Data loss - liability, reputation and mitigation of risk
With an increasing
number of security breaches hitting the headlines, there is, unsurprisingly, a
growing awareness amongst regulators and the public alike of data security
The risks to
businesses of being involved in a data loss incident are high. Criminal
sanctions under the Data Protection Act are well established, but other
regulators like the Financial Services Authority (FSA) are also willing to flex
their enforcement muscles. In the last three years, the FSA has levied
substantial fines against several of its members for security breaches.
Bad publicity is
another potentially lethal sanction. A recent study by Ponemon showed that 31
per cent of respondents terminated their relationship with an organisation on
receiving notification of a breach of data security.
Finally, where third
party suppliers are dealing with data, security breaches can lead to
termination of their contract and liability for losses incurred.
Mitigating legal risk
which third party suppliers handle customer data should provide for clear lines
of responsibility. It is ultimately the data controller's responsibility to
ensure that its suppliers treat data carefully, but the supplier will also
require their assistance to minimise damage if a breach should occur.
- clearly spell out each party's responsibilities - security
measures should be specific and clearly identified (ie within a security
schedule) and should be achievable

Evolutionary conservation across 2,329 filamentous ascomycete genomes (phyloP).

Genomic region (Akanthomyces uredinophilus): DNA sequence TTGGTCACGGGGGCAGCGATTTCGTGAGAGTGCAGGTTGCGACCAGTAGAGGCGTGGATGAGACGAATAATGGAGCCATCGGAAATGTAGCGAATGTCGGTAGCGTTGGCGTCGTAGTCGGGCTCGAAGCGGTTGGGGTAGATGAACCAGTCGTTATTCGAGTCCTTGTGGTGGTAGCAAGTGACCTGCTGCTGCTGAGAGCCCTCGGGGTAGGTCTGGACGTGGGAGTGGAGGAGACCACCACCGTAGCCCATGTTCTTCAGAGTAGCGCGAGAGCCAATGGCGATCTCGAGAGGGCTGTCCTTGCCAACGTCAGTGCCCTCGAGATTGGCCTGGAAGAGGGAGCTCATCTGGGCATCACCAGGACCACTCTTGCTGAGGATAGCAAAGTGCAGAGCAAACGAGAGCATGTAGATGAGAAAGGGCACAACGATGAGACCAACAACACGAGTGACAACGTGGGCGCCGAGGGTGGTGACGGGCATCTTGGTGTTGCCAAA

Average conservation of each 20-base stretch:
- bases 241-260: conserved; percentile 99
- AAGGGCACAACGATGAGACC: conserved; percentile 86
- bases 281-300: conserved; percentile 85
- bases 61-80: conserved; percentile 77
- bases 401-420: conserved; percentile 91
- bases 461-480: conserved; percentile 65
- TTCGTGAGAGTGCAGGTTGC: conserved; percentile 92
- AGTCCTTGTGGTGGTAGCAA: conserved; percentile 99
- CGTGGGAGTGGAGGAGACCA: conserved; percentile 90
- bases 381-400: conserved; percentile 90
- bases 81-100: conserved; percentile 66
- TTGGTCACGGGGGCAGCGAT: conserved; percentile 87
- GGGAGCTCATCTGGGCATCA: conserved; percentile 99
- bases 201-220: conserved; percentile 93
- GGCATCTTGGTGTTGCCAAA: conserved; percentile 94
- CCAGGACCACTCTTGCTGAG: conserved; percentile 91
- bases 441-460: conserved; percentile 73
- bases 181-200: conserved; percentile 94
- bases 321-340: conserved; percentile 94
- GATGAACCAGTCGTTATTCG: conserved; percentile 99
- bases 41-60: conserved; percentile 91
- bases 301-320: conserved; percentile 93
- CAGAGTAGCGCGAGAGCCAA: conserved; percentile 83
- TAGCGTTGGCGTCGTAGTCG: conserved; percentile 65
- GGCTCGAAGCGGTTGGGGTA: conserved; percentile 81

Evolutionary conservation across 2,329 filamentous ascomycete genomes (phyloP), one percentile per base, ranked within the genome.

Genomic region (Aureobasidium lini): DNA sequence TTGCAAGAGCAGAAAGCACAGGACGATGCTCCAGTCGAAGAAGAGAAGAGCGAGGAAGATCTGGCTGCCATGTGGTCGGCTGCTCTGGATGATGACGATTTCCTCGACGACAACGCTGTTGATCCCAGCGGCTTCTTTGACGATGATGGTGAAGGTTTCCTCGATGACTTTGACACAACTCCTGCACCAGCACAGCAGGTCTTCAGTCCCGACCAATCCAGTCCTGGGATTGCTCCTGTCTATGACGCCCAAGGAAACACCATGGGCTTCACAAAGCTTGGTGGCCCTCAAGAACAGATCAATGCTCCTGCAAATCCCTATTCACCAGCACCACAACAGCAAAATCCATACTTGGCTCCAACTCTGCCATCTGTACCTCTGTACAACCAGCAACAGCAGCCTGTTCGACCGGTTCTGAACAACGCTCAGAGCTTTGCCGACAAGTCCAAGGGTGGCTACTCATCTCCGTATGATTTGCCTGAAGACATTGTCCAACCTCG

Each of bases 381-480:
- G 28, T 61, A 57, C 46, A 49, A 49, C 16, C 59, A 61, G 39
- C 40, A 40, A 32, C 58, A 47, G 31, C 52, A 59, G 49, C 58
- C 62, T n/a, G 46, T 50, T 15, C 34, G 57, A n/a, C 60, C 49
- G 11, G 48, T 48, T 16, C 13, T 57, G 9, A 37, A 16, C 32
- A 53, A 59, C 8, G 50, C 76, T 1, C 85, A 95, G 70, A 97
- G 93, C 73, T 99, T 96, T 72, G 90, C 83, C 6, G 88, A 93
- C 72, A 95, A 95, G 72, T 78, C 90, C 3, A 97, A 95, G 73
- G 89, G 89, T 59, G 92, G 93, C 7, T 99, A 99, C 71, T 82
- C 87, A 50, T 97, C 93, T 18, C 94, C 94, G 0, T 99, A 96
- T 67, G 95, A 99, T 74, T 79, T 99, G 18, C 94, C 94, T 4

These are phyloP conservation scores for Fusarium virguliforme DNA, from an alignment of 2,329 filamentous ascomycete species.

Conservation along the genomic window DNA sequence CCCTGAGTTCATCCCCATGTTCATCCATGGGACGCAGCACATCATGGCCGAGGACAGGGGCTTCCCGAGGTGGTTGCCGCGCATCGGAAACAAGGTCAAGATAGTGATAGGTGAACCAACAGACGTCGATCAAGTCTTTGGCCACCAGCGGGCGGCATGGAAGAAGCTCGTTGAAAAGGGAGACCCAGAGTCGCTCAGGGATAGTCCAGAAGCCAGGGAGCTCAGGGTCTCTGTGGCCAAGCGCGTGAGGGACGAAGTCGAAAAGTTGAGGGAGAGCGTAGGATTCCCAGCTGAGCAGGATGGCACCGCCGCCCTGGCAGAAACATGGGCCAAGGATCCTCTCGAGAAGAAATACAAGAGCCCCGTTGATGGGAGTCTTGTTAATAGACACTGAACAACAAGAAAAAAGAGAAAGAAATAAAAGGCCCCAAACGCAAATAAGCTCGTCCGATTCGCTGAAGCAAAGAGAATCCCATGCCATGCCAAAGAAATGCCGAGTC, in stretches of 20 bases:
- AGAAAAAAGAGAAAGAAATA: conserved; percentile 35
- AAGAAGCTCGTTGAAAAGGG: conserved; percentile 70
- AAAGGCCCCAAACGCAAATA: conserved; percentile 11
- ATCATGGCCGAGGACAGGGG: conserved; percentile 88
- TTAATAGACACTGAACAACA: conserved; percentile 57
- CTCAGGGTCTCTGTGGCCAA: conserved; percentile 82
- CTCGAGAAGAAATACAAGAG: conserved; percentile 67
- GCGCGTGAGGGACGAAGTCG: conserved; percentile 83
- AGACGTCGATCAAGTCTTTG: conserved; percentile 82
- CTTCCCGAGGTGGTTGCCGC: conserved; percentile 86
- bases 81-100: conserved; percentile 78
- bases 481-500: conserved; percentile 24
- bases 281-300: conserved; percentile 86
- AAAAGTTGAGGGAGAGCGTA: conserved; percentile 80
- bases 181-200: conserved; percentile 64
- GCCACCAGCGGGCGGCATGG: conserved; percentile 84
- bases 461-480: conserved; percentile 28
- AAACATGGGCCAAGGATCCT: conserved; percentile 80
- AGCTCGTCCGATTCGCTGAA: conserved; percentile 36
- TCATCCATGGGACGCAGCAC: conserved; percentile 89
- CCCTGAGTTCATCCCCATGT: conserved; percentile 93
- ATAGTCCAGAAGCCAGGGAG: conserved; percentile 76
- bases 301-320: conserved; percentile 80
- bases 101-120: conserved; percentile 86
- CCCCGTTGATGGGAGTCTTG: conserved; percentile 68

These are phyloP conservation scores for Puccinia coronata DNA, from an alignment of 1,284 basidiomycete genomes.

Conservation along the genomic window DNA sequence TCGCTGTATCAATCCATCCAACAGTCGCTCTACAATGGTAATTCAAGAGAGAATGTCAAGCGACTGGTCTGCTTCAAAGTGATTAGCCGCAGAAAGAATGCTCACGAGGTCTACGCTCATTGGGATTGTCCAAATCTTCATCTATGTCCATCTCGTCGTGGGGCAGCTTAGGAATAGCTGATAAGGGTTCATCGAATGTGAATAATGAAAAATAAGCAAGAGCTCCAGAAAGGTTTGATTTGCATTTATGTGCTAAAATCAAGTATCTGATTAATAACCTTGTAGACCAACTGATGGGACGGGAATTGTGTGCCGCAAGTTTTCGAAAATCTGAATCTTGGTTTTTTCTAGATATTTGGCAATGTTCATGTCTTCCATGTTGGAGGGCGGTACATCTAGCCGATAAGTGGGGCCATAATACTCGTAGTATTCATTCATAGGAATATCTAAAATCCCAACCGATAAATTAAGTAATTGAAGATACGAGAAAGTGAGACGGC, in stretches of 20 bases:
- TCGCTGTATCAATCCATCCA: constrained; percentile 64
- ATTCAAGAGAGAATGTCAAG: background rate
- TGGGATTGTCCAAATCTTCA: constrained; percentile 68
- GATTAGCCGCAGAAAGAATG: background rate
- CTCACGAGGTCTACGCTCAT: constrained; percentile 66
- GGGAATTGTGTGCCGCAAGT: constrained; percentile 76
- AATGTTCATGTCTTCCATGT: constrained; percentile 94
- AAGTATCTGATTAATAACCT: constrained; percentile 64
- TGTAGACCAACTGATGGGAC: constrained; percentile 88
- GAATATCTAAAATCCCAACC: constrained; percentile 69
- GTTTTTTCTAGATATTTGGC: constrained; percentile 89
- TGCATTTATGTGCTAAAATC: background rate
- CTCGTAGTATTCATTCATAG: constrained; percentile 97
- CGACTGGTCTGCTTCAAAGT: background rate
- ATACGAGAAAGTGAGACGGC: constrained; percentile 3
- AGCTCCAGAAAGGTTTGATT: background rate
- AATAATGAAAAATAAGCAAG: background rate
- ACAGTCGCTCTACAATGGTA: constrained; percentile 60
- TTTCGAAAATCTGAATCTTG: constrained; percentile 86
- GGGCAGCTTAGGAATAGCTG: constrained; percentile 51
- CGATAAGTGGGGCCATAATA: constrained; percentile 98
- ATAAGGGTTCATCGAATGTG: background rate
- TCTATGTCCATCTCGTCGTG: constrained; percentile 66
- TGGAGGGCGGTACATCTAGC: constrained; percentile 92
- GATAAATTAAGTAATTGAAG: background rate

- set out some basic
controls in the event of a data loss or breach - the parties should co-operate
to prevent further damage
- have indemnity and
termination provisions, which specifically address the issue and the
consequences of data loss on the supplier's part
- contain specific
provisions for press statements to be mutually agreed so that neither party can
depict the other as the scapegoat.
should have robust data security measures. In particular:
- human and operational controls - to ensure effective training
for all staff who handle the customer data so staff clearly understand what
their responsibilities are. (This is particularly important where a third party
supplier is handling the data of individuals on behalf of different customers,
who may have different policies and needs.)
- technical measures -
which must be robust and backed up by an audit trail to demonstrate that they
are tested and effective for the specific data and contractual requirements.
(For example, protective measures such as access control (ie passwords),
firewalls and encryption where appropriate should be fit for purpose.)
Instant and intense
media scrutiny can be expected in the event of data loss so businesses should
plan in advance how the situation will be handled.
- You will need to establish the exact facts very quickly and
present a coherent explanation showing that you are in control.
- If there is doubt as
to what has happened, you are entitled to prevent the media pointing the finger
until the facts are clear.
- Be careful about
blaming a third party - check whether you are contractually entitled to do so
and consider the risk should you be wrong.
If it is clearly
your fault, a prompt public apology combined with a clear explanation as to how
you will mitigate any damage caused may be the most effective way of defusing
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